"Listen, BB," he said. "I think it's great that you're working so hard, but we honestly only account for you being available a few days a week. I literally don't have any assignments for you."
When several hours later he e-mailed me a manuscript he'd forgotten about, I was actually happy.
Of course, not everything has been daisies and sunshine. Literary Agent has a propensity for brusqueness online that, whether borne of an unfamiliarity with Internet etiquette or a sincere lack of caring, can be disarming. Today, per my request for more work (which I still can't believe happened), he told me to send him links to pictures of furniture for our new office. When I quipped (jokingly) that I was a horrible interior designer, he told me that I "wouldn't make it in publishing" if I was only willing to do the things I loved and refused to "chip in" on more mundane tasks.
I can be pretty chilly when I want to, and the message I sent back was succinct: "Literary Agent: I assume that any assignment you give me is important. You gave me this assignment. I will send the links."
Another minor annoyance is Self-Important, a literary agent at Book Agency who doesn't look a day older than our youngest intern. Everyone knows a person like this. In her twenties, with ironic black-rimmed glasses, a hugely annoying up-do, and a permanent scowl on her face, Self Important has decided that as a recent college graduate with a marginally prestigious job she and everything she does is of such significance that anything outside of it is simply not worth her time.
It's all very serious.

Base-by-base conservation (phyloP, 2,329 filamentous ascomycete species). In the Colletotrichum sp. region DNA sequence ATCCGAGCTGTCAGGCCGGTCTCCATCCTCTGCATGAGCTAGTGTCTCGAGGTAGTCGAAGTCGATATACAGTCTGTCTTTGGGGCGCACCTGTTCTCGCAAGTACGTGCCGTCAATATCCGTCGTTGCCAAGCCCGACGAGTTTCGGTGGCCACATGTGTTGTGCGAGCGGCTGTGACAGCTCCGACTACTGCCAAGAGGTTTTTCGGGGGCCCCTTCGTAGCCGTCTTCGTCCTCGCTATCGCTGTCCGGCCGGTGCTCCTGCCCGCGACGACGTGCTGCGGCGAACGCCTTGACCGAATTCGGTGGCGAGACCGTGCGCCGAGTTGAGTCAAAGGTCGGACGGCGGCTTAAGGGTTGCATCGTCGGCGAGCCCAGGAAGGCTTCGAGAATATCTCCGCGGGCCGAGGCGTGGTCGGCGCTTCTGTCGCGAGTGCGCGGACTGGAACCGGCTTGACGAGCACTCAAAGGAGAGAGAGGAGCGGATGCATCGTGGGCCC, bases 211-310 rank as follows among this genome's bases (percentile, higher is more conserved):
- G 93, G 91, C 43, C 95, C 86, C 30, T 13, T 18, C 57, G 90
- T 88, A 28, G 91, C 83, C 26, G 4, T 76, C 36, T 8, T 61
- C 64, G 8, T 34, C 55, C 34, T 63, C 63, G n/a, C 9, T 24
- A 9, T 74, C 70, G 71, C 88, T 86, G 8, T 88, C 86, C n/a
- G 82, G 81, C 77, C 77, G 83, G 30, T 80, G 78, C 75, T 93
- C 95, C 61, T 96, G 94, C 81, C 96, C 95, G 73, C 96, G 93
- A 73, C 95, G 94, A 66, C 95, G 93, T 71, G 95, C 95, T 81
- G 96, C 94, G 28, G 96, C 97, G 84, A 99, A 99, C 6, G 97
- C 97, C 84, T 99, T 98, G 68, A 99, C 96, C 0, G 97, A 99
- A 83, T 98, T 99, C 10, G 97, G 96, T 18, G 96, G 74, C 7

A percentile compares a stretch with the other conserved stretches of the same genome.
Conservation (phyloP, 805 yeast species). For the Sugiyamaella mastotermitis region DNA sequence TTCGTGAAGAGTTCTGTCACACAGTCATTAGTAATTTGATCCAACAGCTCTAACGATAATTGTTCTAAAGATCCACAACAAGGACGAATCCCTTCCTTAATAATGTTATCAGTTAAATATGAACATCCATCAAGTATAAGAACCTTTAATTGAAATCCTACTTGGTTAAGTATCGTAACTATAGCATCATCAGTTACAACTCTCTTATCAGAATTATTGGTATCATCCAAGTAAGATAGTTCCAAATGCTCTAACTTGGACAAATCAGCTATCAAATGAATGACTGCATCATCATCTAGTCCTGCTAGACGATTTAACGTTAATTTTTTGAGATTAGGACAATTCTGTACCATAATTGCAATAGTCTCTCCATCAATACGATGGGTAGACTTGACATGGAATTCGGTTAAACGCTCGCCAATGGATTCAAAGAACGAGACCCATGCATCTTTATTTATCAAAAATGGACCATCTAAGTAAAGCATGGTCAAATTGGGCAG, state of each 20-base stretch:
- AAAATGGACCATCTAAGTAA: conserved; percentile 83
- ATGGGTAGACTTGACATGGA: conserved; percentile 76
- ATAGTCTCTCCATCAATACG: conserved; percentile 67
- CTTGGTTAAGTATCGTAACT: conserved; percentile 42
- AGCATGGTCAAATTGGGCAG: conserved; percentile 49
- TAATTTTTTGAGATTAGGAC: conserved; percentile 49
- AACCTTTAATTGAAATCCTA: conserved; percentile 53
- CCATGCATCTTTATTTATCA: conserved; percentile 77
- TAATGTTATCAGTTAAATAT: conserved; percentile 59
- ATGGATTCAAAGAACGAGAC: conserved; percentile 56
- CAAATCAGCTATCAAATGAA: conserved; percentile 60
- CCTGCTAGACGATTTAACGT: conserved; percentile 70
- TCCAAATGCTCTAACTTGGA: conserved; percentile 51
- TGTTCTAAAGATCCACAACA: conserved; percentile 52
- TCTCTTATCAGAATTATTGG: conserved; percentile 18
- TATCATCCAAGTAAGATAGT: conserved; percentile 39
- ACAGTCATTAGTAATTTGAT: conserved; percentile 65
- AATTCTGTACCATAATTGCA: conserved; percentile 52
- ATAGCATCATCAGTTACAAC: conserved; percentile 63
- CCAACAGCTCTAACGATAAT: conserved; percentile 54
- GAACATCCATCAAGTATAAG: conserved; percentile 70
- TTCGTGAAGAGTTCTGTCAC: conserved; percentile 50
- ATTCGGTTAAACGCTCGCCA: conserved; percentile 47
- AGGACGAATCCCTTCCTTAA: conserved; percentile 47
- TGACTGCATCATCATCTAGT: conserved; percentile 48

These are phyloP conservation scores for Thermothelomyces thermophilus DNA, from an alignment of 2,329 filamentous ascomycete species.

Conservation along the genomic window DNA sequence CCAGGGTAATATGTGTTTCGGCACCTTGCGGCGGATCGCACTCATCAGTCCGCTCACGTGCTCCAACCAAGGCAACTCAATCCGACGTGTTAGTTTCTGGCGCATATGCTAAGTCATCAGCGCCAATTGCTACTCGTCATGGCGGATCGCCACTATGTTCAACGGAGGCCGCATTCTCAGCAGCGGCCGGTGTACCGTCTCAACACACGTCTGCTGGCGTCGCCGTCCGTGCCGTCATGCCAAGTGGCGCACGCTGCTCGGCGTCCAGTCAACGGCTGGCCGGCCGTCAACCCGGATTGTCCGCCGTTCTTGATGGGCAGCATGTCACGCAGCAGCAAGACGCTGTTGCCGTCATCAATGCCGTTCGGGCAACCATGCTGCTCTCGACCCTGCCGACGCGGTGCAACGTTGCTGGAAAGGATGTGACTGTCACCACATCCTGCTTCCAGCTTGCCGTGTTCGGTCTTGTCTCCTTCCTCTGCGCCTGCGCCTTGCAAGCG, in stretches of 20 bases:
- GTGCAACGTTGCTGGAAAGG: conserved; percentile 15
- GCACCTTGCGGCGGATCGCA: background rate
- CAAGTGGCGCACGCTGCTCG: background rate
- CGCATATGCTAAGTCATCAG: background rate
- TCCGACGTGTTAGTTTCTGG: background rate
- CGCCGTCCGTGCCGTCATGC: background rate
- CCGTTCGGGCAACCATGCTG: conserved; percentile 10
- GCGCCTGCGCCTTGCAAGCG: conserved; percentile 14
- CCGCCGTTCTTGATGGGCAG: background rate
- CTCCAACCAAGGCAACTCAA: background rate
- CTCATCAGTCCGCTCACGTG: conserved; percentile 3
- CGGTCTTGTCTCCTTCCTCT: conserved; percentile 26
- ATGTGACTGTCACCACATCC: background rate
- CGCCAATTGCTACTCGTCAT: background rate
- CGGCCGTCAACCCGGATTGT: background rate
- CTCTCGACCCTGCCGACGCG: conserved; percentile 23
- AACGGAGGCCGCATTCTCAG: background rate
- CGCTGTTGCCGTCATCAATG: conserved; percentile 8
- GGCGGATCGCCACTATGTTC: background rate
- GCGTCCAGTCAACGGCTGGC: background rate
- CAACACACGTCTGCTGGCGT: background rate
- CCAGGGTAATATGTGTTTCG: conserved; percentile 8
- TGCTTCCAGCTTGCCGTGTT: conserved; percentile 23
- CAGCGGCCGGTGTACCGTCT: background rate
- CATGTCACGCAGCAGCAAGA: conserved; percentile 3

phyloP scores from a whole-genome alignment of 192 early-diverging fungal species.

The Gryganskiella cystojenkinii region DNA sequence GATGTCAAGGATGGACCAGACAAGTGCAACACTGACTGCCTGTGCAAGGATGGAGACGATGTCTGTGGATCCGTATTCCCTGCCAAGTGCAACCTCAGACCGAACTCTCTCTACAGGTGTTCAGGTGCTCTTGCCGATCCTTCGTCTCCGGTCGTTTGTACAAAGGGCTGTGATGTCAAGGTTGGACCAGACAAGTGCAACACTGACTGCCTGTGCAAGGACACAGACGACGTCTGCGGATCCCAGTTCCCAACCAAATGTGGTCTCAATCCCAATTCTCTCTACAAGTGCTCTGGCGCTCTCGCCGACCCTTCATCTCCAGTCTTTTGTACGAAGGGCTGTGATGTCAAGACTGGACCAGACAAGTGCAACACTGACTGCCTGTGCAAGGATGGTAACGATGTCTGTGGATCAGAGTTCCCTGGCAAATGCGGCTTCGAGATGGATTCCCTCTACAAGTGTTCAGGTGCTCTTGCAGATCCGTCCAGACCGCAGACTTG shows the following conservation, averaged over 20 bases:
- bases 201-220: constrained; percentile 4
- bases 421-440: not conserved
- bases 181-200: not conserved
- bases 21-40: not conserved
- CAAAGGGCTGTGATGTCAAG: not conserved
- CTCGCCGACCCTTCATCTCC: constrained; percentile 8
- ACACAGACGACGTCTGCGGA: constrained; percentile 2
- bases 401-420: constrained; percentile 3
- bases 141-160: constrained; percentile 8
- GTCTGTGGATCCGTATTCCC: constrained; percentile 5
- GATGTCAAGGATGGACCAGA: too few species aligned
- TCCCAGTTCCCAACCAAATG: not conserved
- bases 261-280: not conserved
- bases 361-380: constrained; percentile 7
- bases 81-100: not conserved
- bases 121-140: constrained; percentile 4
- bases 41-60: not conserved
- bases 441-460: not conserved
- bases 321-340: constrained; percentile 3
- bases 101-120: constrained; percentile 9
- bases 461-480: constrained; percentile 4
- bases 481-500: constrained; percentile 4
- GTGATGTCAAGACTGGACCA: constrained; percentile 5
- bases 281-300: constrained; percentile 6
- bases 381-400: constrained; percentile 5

We interns learned this last week, when Self Important sent one of our number, a young woman, to the post office with a package bound for Serbia. Just in case you've never seen it, the post office in the City of Fate is gigantic, a great marble and bronze colossus inside of which could comfortably fit any other city's largest museum.
When the intern, inevitably, given the incomplete instructions Self Important provided, sent the item using the wrong priority, the four-eyed twit was quick to express her annoyance.
"That's why I told you to ask if you had any questions," she said, not looking directly at the girl but employing a tone of voice that implied the intern's error was an incredible act of stupidity.
"Self Important, no," said another agent, one just as young but apparently not infected with the inflated ego that is endemic in professional youth. "That's not even a question you would think to ask. That wasn't her fault at all."
So at least the others aren't blind to it.
Any slight negatives aside, I love the job and the more I learn about it the truer that love becomes. Did you know that a huge portion of our professional energy is spent getting editors tanked while asking them to buy books? How awesome is that? Any occupation where you get to read manuscripts all day and go out for regular dinner dates is a winner in my book.
In light of our need to wine and dine, Self Important's apparent displeasure at the socializing in the office seems misplaced. Does she not get that we're cultivating important skills?
My biggest remaining concerns are finding friends, finding a job, and finding a gig, and I believe that the first will come with the last two.
I have a busy few days ahead of me; tomorrow I'll read a manuscript, Sunday I'll head to an audition, and Wednesday I'll have a job interview. Those things, along with what this household is like, can all be detailed later, though, as this post has been long enough.
This is the city I now call home. Hopefully by the time I leave it will feel that way in more than just name.